• Cutting system: I bought a kit that included a waffle grid, Flying Beetle cutter, and a Beetle bit cutter
  • Kiln wash or spray: I use the spray and it is more expensive but you don’t have to set the wash before you fire on it, it’s very easy!
  • Kiln wash sheets: I place these thin sheets on top of my ceramic kiln shelves, each one lasts a few firings, and they cost $5 per sheet, so this adds up.
  • Adhesive, heat gun, bail bonds: This is if you want to do jewelry pieces and pendants
  • Molds: I have a variety of plate and bowl molds, my most popular are my 7″ sqaure bowl and jumping bean mini bowl, I plan to purchase a few of these in the future.
  • 96 COE glass: You must purchase glass with the same COE, 96 is the easiest to work with
  • 96 COE frit: Ground up glass into a sand-like substance
  • Noodles and stringers: Long, thin pieces of glass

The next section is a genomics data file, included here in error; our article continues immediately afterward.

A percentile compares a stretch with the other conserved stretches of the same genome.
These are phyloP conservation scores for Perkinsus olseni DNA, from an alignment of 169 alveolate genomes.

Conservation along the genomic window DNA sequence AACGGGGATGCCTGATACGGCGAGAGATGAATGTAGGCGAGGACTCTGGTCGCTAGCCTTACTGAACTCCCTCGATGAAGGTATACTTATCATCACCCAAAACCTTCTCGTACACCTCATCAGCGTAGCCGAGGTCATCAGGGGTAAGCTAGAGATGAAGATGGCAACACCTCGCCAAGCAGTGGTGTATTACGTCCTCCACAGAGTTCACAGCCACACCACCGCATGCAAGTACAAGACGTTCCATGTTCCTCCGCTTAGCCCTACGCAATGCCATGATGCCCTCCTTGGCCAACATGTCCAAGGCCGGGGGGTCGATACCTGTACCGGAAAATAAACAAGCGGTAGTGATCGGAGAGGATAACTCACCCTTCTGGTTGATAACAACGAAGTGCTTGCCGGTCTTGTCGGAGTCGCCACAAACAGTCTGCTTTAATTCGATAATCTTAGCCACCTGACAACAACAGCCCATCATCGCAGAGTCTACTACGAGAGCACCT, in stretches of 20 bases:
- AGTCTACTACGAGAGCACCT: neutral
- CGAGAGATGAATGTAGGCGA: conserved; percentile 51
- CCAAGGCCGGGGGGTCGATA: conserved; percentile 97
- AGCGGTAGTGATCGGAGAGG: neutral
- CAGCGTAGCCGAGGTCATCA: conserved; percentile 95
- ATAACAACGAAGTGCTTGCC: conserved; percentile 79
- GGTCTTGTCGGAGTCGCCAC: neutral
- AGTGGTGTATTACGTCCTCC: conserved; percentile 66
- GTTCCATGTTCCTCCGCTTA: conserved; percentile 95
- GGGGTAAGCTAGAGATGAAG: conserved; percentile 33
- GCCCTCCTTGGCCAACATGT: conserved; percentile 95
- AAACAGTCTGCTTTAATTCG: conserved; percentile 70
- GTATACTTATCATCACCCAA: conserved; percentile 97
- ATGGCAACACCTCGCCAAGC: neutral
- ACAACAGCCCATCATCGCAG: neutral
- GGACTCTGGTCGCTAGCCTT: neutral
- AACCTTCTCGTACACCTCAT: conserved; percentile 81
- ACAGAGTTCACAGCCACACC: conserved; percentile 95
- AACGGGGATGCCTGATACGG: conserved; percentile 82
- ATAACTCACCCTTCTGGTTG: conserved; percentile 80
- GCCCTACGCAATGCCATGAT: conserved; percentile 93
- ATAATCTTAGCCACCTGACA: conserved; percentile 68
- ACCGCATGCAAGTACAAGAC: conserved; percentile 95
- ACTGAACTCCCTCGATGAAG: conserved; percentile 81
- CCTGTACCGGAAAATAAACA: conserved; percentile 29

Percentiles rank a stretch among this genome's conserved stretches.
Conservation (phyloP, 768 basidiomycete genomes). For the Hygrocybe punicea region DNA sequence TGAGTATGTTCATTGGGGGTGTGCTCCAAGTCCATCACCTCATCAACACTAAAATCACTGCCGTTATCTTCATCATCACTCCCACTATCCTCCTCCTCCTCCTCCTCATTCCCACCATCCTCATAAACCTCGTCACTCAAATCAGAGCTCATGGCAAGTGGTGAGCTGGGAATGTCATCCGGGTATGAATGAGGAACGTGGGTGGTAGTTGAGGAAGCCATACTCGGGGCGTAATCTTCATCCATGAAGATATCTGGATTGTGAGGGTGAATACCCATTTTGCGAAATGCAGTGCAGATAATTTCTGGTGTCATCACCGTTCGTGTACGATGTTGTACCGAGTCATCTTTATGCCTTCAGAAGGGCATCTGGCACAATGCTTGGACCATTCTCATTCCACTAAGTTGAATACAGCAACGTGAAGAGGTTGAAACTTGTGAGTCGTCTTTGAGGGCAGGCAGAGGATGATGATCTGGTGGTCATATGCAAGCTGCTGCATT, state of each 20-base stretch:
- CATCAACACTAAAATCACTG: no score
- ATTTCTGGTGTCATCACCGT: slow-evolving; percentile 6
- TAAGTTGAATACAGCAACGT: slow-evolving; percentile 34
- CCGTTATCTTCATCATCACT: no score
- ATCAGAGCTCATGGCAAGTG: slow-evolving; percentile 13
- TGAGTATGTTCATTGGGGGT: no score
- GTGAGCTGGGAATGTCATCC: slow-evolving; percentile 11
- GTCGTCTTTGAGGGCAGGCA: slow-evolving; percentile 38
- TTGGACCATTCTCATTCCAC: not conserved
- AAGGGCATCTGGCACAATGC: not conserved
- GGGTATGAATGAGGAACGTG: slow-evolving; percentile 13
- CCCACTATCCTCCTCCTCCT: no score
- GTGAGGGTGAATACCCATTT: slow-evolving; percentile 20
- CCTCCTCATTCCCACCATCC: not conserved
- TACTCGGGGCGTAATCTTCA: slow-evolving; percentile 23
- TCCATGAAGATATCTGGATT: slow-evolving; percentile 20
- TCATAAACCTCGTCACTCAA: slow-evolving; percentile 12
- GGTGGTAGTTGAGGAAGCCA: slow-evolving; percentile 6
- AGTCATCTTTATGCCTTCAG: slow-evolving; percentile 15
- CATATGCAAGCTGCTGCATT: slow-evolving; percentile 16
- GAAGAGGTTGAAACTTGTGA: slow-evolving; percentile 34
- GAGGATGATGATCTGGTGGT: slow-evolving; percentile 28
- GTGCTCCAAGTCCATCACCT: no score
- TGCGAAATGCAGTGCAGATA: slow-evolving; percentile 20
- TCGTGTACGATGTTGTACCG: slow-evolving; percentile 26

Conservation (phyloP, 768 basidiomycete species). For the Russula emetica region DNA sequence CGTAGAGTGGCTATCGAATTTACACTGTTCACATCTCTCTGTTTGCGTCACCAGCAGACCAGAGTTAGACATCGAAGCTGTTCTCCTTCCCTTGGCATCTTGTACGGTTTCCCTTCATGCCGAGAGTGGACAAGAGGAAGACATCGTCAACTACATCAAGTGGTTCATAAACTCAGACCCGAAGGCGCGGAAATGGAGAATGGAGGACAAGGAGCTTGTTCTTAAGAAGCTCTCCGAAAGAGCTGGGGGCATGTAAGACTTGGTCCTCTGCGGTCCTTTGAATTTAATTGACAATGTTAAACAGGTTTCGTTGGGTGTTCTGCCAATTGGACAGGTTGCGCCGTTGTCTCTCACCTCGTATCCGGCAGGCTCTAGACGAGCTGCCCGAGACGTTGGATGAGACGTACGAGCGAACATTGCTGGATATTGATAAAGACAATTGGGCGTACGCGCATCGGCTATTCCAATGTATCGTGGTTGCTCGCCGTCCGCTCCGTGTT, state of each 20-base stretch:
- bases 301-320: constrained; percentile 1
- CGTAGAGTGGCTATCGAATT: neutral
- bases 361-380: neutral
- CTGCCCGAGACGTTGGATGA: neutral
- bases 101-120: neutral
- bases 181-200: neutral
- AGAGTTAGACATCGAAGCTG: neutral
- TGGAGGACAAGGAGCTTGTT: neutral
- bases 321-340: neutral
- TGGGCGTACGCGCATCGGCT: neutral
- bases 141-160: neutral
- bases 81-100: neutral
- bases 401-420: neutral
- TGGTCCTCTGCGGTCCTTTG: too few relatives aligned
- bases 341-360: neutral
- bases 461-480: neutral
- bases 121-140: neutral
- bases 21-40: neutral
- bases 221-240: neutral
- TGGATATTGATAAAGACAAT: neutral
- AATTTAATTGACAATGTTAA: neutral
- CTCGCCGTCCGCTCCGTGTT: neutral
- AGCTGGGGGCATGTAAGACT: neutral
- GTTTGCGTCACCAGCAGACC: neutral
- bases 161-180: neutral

For the assignment, I begin with a PowerPoint explaining the process. What glass fusing is, how it’s done, and what our assignment is. I left the requirements very loose. Each student had to create one plate or bowl, using a clear sheet of glass as a base, and add color pieces on top to create their design. I am glad it is open-ended because it gives them the chance to push themselves to come up with an interesting design.

Once I completed the PowerPoint I demonstrated how to use the tools and went over a few tips when working with glass. Glass wants to be 1/4 of an inch thick. If you fire one sheet of glass, without adding to it, it will shrink in order to get to a 1/4″ thick. Stack two layers of glass and it will stay about the same thickness. If you stack more than two it will spread to 1/4″ thick. Put two layers in one area and leave another area with just one layer, and you may end up with an uneven edge because of the shrinking and spreading.